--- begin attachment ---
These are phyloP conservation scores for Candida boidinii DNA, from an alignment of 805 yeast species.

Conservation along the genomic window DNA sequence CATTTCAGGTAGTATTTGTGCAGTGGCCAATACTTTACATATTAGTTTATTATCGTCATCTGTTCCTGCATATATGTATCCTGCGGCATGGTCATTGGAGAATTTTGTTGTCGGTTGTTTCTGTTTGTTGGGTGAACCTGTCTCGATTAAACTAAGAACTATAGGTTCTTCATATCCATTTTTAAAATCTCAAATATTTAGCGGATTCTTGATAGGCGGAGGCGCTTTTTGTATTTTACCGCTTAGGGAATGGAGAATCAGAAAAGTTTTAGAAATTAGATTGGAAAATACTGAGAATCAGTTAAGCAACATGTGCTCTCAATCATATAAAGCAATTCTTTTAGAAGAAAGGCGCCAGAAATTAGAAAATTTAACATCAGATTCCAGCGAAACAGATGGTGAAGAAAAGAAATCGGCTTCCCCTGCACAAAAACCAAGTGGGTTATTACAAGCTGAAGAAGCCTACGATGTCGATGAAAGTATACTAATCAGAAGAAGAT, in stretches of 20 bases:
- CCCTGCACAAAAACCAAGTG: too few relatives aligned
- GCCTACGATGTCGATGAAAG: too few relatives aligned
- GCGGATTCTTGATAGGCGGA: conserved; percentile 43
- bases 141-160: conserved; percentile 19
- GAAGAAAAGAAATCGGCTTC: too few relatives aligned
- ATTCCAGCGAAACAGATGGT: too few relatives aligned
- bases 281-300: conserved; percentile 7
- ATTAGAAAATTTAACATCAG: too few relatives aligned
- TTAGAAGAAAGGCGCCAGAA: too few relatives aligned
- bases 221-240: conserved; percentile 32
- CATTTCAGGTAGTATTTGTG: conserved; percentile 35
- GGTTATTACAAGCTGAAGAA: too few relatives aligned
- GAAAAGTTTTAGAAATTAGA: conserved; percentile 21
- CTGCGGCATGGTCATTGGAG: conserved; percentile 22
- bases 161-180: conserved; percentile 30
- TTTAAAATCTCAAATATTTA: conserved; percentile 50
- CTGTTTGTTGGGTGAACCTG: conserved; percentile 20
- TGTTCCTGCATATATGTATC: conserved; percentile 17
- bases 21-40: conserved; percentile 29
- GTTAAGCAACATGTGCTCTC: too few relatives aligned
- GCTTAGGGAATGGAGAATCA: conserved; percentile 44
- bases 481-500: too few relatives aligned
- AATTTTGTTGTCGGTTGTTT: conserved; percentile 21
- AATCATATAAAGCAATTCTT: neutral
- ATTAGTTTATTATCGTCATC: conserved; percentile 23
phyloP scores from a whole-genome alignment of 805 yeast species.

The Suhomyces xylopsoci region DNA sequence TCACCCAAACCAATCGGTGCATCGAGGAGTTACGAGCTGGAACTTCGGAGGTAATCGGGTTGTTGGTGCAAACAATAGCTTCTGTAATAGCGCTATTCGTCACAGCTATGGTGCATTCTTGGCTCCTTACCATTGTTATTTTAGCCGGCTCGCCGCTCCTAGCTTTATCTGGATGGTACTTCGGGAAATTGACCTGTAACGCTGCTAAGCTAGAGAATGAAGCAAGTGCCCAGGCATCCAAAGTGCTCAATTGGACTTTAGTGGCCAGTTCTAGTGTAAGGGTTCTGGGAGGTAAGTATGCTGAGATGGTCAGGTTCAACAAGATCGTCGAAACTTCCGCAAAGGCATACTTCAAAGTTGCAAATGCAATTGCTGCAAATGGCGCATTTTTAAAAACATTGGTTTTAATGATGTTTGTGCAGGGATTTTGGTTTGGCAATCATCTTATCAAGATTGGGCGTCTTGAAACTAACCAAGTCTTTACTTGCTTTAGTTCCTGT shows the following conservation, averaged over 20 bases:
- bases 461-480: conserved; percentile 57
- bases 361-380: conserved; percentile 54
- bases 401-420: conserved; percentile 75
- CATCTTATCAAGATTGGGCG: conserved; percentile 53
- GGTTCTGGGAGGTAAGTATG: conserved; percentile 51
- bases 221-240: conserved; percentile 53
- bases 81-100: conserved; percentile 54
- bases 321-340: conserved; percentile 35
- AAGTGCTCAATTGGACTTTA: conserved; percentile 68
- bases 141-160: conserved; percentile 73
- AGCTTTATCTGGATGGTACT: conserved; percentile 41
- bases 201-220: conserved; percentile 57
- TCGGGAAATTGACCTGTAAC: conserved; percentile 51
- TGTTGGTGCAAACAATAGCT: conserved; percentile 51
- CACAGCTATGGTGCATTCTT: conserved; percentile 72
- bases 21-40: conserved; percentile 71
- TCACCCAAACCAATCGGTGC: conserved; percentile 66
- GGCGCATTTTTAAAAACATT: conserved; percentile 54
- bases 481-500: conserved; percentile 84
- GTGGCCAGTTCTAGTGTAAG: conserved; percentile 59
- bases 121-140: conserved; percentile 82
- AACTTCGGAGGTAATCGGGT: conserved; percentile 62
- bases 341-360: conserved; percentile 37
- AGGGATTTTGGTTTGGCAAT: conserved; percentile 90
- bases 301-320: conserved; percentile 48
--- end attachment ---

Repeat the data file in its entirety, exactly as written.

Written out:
These are phyloP conservation scores for Candida boidinii DNA, from an alignment of 805 yeast species.

Conservation along the genomic window DNA sequence CATTTCAGGTAGTATTTGTGCAGTGGCCAATACTTTACATATTAGTTTATTATCGTCATCTGTTCCTGCATATATGTATCCTGCGGCATGGTCATTGGAGAATTTTGTTGTCGGTTGTTTCTGTTTGTTGGGTGAACCTGTCTCGATTAAACTAAGAACTATAGGTTCTTCATATCCATTTTTAAAATCTCAAATATTTAGCGGATTCTTGATAGGCGGAGGCGCTTTTTGTATTTTACCGCTTAGGGAATGGAGAATCAGAAAAGTTTTAGAAATTAGATTGGAAAATACTGAGAATCAGTTAAGCAACATGTGCTCTCAATCATATAAAGCAATTCTTTTAGAAGAAAGGCGCCAGAAATTAGAAAATTTAACATCAGATTCCAGCGAAACAGATGGTGAAGAAAAGAAATCGGCTTCCCCTGCACAAAAACCAAGTGGGTTATTACAAGCTGAAGAAGCCTACGATGTCGATGAAAGTATACTAATCAGAAGAAGAT, in stretches of 20 bases:
- CCCTGCACAAAAACCAAGTG: too few relatives aligned
- GCCTACGATGTCGATGAAAG: too few relatives aligned
- GCGGATTCTTGATAGGCGGA: conserved; percentile 43
- bases 141-160: conserved; percentile 19
- GAAGAAAAGAAATCGGCTTC: too few relatives aligned
- ATTCCAGCGAAACAGATGGT: too few relatives aligned
- bases 281-300: conserved; percentile 7
- ATTAGAAAATTTAACATCAG: too few relatives aligned
- TTAGAAGAAAGGCGCCAGAA: too few relatives aligned
- bases 221-240: conserved; percentile 32
- CATTTCAGGTAGTATTTGTG: conserved; percentile 35
- GGTTATTACAAGCTGAAGAA: too few relatives aligned
- GAAAAGTTTTAGAAATTAGA: conserved; percentile 21
- CTGCGGCATGGTCATTGGAG: conserved; percentile 22
- bases 161-180: conserved; percentile 30
- TTTAAAATCTCAAATATTTA: conserved; percentile 50
- CTGTTTGTTGGGTGAACCTG: conserved; percentile 20
- TGTTCCTGCATATATGTATC: conserved; percentile 17
- bases 21-40: conserved; percentile 29
- GTTAAGCAACATGTGCTCTC: too few relatives aligned
- GCTTAGGGAATGGAGAATCA: conserved; percentile 44
- bases 481-500: too few relatives aligned
- AATTTTGTTGTCGGTTGTTT: conserved; percentile 21
- AATCATATAAAGCAATTCTT: neutral
- ATTAGTTTATTATCGTCATC: conserved; percentile 23
phyloP scores from a whole-genome alignment of 805 yeast species.

The Suhomyces xylopsoci region DNA sequence TCACCCAAACCAATCGGTGCATCGAGGAGTTACGAGCTGGAACTTCGGAGGTAATCGGGTTGTTGGTGCAAACAATAGCTTCTGTAATAGCGCTATTCGTCACAGCTATGGTGCATTCTTGGCTCCTTACCATTGTTATTTTAGCCGGCTCGCCGCTCCTAGCTTTATCTGGATGGTACTTCGGGAAATTGACCTGTAACGCTGCTAAGCTAGAGAATGAAGCAAGTGCCCAGGCATCCAAAGTGCTCAATTGGACTTTAGTGGCCAGTTCTAGTGTAAGGGTTCTGGGAGGTAAGTATGCTGAGATGGTCAGGTTCAACAAGATCGTCGAAACTTCCGCAAAGGCATACTTCAAAGTTGCAAATGCAATTGCTGCAAATGGCGCATTTTTAAAAACATTGGTTTTAATGATGTTTGTGCAGGGATTTTGGTTTGGCAATCATCTTATCAAGATTGGGCGTCTTGAAACTAACCAAGTCTTTACTTGCTTTAGTTCCTGT shows the following conservation, averaged over 20 bases:
- bases 461-480: conserved; percentile 57
- bases 361-380: conserved; percentile 54
- bases 401-420: conserved; percentile 75
- CATCTTATCAAGATTGGGCG: conserved; percentile 53
- GGTTCTGGGAGGTAAGTATG: conserved; percentile 51
- bases 221-240: conserved; percentile 53
- bases 81-100: conserved; percentile 54
- bases 321-340: conserved; percentile 35
- AAGTGCTCAATTGGACTTTA: conserved; percentile 68
- bases 141-160: conserved; percentile 73
- AGCTTTATCTGGATGGTACT: conserved; percentile 41
- bases 201-220: conserved; percentile 57
- TCGGGAAATTGACCTGTAAC: conserved; percentile 51
- TGTTGGTGCAAACAATAGCT: conserved; percentile 51
- CACAGCTATGGTGCATTCTT: conserved; percentile 72
- bases 21-40: conserved; percentile 71
- TCACCCAAACCAATCGGTGC: conserved; percentile 66
- GGCGCATTTTTAAAAACATT: conserved; percentile 54
- bases 481-500: conserved; percentile 84
- GTGGCCAGTTCTAGTGTAAG: conserved; percentile 59
- bases 121-140: conserved; percentile 82
- AACTTCGGAGGTAATCGGGT: conserved; percentile 62
- bases 341-360: conserved; percentile 37
- AGGGATTTTGGTTTGGCAAT: conserved; percentile 90
- bases 301-320: conserved; percentile 48